Corruption that is "due to force majeure is not an offense," the proposal states. But it does not go into detail about the circumstances under which conflicts of interest, bribery, fraud and other offenses might be decriminalized.

Updated at 12 p.m. ET, Jan. 30

Scores of people turned up for Joseph Walker's funeral Monday in Texas — not because they knew him, but because they knew the Vietnam-era veteran was at risk of being buried without anyone in attendance.

Walker served in the U.S. Air Force, and he died of natural causes in November at the age of 72. When the Central Texas State Veterans Cemetery announced funeral plans for him last week, the facility said it didn't expect anyone other than staff members to be present.

Search crews are looking for up to 300 missing people in southeastern Brazil, after a dam at an iron ore mining complex collapsed Friday, releasing a deluge of muddy mine waste that swallowed part of a town. Since then, the death toll has risen to 60, according to Brazilian media outlets citing the area fire brigade, and the safety practices of the mine's owner have come under scrutiny.

Should the U.S. require its citizens to perform public service? Should its young women register for the draft?

A federal panel says it is working on answers to those questions — and is considering how the nation could implement a universal service program and whether it should be mandatory or optional.

Updated at 9:42 a.m. ET

Chinese-Australian writer and former diplomat Yang Hengjun has been detained by Chinese authorities, according to the Australian Embassy in Beijing. Friends of Yang say he was taken into custody immediately after flying from New York to China on Saturday, and since then, the democracy advocate's normally active Twitter feed has fallen silent.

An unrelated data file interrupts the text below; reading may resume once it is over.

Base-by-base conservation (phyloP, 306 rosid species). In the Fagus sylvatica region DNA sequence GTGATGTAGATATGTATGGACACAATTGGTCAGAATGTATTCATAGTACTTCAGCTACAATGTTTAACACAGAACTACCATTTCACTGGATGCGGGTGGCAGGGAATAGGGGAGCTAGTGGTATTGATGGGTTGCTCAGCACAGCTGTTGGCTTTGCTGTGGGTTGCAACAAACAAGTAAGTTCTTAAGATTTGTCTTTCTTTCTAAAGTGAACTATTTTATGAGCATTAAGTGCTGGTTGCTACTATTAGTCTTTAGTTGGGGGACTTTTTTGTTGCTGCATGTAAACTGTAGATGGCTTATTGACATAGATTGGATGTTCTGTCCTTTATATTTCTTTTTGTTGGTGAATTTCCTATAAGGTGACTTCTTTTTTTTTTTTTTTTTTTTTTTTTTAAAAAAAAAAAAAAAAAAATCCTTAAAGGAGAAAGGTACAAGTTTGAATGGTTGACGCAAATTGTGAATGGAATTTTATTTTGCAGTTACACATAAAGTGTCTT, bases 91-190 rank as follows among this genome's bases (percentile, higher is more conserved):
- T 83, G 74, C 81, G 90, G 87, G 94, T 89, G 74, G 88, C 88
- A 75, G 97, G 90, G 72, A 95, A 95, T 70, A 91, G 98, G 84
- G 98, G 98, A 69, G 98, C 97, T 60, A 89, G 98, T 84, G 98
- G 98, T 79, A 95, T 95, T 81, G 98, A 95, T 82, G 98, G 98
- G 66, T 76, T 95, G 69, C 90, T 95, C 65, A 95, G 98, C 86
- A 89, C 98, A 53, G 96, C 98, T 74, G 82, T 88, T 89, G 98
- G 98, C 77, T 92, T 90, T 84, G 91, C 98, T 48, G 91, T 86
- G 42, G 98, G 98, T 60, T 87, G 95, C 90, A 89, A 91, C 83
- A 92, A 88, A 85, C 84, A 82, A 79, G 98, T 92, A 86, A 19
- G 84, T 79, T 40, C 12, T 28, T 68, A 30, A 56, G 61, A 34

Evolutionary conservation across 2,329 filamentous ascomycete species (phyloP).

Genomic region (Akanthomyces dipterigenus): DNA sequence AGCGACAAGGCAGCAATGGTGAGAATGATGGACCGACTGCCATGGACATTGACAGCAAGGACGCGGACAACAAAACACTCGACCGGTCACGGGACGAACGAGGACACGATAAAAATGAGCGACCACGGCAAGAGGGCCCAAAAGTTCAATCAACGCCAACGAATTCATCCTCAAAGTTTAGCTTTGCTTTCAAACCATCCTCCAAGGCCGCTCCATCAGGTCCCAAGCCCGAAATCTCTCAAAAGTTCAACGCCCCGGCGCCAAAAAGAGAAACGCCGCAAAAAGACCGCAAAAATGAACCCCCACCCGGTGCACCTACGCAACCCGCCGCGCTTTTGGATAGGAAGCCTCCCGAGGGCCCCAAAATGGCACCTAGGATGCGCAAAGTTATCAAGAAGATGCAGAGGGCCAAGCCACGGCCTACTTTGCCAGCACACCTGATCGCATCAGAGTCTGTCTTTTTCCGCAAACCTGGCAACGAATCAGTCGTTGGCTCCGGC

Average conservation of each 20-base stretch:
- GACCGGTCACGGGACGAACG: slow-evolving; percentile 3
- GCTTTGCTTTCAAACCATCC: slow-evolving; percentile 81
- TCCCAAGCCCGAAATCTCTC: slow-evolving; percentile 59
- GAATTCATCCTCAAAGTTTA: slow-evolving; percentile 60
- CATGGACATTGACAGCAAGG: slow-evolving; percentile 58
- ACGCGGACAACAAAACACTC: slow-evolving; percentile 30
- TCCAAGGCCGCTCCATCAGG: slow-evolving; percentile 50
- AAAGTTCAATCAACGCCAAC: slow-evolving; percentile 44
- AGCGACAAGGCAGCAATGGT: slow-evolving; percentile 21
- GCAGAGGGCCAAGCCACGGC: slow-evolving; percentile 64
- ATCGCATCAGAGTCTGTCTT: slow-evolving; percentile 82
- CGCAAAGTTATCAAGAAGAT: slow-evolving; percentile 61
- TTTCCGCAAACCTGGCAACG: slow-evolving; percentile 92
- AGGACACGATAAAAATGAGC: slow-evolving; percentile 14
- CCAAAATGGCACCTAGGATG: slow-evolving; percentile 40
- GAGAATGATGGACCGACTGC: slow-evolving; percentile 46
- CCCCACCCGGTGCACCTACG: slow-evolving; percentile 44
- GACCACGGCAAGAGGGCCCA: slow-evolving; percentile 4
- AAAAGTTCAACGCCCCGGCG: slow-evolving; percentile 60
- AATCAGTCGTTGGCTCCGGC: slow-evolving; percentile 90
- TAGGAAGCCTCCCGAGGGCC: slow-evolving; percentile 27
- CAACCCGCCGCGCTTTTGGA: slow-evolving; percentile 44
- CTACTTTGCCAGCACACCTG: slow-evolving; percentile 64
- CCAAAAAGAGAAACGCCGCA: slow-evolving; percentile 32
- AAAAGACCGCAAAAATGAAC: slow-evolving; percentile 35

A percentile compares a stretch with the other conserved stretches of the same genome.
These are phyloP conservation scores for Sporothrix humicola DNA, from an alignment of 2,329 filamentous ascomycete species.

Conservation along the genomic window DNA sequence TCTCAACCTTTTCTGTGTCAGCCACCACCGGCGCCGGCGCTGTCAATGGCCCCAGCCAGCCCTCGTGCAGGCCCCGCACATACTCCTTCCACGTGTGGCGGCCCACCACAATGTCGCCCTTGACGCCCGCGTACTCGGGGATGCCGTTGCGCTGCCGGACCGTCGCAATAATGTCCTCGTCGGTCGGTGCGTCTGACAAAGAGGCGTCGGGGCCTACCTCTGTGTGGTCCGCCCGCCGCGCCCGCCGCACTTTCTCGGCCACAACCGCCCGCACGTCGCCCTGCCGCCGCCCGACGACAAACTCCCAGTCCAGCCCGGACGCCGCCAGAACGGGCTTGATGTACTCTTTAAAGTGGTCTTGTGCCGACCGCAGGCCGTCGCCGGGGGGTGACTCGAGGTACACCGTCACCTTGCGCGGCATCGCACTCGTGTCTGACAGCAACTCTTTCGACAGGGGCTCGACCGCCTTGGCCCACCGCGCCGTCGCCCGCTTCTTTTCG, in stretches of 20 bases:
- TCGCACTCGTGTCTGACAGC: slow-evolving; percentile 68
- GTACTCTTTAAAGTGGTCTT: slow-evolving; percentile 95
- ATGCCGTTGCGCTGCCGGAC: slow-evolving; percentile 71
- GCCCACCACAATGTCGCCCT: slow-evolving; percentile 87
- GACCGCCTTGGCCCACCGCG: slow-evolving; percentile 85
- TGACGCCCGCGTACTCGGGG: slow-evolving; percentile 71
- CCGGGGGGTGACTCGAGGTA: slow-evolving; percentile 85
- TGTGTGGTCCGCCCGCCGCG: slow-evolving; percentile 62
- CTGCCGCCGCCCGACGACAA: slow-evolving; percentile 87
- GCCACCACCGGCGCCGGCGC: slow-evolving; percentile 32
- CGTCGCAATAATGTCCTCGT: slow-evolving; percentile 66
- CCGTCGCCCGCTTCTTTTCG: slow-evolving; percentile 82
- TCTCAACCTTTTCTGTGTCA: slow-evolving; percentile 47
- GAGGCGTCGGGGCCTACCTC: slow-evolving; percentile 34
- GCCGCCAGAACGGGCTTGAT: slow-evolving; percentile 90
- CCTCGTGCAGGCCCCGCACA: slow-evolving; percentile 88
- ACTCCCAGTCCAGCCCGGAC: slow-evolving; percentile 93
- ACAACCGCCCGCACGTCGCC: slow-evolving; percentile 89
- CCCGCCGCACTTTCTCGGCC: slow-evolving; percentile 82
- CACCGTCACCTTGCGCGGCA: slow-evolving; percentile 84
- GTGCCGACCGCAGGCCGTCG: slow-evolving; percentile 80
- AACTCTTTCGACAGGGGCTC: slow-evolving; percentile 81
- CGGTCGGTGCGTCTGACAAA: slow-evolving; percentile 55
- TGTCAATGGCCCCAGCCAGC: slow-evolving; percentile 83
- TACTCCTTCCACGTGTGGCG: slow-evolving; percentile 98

Updated Jan. 23 at 11 a.m. ET

The Supreme Court has reinstated President Trump's order placing restrictions on transgender persons enlisting and serving in the military by granting a stay of two lower court injunctions that had blocked the president's policy. The justices voted 5-4, reflecting the high court's conservative majority.

Updated at 11:15 a.m. ET

A Canadian diplomat says the U.S. Justice Department has told Canada that it will formally seek to extradite Huawei Chief Financial Officer Meng Wanzhou, who was arrested in Vancouver last month at U.S. officials' request.

The news prompted China to warn it will retaliate if Canada tries to send Meng to the U.S. — a sign that a diplomatic crisis over her status could worsen.

A viral video of a Native American man surrounded by teenagers at the Lincoln Memorial in Washington, D.C., created a furor and spurred an apology from the students' Kentucky high school. But since then, other videos and narratives have emerged that give more context to Friday's confrontation.

It happened on the same steps where civil rights leader Martin Luther King Jr. called for racial harmony in the U.S. with his famous "I Have a Dream" speech in 1963.